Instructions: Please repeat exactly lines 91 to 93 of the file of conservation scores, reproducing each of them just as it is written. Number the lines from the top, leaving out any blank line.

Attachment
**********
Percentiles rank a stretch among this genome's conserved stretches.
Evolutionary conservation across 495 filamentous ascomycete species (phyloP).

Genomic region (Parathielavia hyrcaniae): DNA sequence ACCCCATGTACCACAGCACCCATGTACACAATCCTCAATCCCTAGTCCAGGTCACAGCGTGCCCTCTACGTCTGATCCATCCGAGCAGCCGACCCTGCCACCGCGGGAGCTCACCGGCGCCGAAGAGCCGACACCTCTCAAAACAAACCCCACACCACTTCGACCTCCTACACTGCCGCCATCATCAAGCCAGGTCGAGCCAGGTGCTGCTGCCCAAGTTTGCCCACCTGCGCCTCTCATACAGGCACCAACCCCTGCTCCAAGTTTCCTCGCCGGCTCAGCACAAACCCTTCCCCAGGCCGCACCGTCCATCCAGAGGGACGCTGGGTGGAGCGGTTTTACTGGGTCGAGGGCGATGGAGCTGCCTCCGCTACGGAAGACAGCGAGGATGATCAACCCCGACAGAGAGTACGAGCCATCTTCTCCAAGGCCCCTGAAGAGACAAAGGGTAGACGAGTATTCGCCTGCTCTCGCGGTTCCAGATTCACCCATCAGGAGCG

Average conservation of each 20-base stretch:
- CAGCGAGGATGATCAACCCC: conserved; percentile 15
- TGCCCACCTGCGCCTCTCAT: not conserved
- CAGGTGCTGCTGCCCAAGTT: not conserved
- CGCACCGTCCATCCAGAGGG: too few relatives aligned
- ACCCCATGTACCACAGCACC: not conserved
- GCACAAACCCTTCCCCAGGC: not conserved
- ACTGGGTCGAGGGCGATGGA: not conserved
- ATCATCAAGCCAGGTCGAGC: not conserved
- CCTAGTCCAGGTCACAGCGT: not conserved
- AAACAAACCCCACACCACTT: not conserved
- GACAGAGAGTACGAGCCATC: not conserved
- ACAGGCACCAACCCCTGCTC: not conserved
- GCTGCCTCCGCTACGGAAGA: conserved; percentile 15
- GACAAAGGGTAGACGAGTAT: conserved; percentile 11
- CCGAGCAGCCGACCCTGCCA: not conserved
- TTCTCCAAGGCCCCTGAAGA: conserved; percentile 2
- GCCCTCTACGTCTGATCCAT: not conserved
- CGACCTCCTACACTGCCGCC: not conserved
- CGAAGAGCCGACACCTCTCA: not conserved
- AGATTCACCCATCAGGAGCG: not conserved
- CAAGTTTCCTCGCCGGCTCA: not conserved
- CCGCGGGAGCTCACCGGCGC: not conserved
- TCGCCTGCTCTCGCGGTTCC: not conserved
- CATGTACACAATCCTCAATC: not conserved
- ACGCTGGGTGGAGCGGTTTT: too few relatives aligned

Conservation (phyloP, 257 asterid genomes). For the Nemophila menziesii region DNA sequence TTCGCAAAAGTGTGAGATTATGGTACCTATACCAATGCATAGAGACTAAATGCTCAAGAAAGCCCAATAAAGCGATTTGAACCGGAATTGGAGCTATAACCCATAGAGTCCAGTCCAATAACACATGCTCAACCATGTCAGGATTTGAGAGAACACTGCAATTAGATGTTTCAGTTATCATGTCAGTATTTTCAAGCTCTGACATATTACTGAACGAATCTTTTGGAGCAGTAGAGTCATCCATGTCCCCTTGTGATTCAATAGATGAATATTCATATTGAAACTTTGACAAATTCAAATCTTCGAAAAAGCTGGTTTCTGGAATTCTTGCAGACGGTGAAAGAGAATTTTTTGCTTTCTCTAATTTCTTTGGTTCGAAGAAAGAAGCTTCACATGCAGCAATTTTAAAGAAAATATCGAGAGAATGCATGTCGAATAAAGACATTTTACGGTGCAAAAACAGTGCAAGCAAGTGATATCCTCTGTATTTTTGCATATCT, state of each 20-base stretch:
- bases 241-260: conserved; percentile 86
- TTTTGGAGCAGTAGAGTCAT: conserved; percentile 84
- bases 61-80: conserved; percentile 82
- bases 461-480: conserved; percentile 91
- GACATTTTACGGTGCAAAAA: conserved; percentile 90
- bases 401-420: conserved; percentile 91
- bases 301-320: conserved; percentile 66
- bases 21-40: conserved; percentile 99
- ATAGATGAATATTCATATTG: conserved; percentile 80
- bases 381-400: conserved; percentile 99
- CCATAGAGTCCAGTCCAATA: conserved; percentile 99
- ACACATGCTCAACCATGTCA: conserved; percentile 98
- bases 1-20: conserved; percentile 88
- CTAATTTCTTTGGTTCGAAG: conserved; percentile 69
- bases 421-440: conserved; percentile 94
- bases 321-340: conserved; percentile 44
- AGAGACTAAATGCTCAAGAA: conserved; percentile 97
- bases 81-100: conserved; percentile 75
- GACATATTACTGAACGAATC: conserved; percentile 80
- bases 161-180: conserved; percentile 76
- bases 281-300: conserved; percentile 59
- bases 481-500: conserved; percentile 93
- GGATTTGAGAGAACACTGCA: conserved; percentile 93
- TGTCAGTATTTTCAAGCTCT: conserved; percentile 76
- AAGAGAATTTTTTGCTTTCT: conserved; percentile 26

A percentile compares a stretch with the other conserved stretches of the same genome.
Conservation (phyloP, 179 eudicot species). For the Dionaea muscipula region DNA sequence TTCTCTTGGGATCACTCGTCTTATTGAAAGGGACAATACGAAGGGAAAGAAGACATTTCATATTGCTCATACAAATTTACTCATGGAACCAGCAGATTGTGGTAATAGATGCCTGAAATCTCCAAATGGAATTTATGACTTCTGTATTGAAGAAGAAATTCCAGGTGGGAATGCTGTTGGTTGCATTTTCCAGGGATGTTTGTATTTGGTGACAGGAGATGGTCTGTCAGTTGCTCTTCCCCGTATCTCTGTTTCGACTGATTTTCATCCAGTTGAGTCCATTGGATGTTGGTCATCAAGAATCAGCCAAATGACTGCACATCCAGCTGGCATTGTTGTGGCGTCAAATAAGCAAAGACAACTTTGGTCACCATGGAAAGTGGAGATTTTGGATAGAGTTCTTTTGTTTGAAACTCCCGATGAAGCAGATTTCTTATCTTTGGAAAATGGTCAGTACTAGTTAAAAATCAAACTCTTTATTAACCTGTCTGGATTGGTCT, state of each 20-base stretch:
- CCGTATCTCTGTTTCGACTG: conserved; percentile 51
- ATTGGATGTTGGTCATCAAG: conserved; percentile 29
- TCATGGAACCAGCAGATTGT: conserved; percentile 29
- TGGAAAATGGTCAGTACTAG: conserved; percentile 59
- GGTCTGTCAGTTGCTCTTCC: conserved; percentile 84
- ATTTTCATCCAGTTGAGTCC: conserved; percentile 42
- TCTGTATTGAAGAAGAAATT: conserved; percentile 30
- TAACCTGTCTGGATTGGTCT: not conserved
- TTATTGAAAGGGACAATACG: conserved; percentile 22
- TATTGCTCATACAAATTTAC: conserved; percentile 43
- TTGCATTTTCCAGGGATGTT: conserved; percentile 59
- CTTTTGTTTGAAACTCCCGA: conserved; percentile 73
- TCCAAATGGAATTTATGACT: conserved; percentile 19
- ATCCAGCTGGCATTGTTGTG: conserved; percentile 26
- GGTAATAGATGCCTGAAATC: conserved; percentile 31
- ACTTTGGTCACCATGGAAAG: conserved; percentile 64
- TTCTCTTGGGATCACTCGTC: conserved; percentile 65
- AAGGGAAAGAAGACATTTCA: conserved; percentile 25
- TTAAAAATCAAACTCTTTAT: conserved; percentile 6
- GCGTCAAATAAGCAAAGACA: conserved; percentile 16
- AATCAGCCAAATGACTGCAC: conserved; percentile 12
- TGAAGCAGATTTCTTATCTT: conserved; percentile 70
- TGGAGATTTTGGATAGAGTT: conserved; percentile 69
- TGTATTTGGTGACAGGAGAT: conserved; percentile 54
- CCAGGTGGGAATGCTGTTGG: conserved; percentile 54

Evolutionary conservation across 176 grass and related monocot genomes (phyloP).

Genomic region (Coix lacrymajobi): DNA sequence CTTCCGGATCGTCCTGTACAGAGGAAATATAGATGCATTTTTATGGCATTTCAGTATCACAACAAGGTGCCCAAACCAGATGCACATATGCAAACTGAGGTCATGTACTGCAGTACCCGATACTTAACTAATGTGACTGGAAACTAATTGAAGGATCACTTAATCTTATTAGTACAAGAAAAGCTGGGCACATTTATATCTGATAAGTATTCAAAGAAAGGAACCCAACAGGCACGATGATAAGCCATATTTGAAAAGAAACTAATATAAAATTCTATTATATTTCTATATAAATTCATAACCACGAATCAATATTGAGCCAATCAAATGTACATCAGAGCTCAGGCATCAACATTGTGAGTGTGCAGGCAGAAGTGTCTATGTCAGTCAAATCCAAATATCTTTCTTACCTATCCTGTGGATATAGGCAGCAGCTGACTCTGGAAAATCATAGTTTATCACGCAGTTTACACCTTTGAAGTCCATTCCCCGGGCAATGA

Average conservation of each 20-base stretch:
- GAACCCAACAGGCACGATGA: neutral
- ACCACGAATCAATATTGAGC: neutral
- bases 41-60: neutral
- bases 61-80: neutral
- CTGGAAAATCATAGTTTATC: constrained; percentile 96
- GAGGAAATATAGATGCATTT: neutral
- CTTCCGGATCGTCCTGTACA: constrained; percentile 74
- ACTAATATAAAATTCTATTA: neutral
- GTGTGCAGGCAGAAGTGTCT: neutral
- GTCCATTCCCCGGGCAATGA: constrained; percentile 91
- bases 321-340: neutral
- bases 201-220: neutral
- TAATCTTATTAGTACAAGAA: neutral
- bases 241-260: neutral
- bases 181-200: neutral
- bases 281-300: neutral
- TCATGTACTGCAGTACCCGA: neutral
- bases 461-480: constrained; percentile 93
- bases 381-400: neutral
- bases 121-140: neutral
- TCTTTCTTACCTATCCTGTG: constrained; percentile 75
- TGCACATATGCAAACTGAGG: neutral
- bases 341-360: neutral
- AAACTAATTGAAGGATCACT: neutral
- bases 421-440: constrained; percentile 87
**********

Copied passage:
- GAGGAAATATAGATGCATTT: neutral
- CTTCCGGATCGTCCTGTACA: constrained; percentile 74
- ACTAATATAAAATTCTATTA: neutral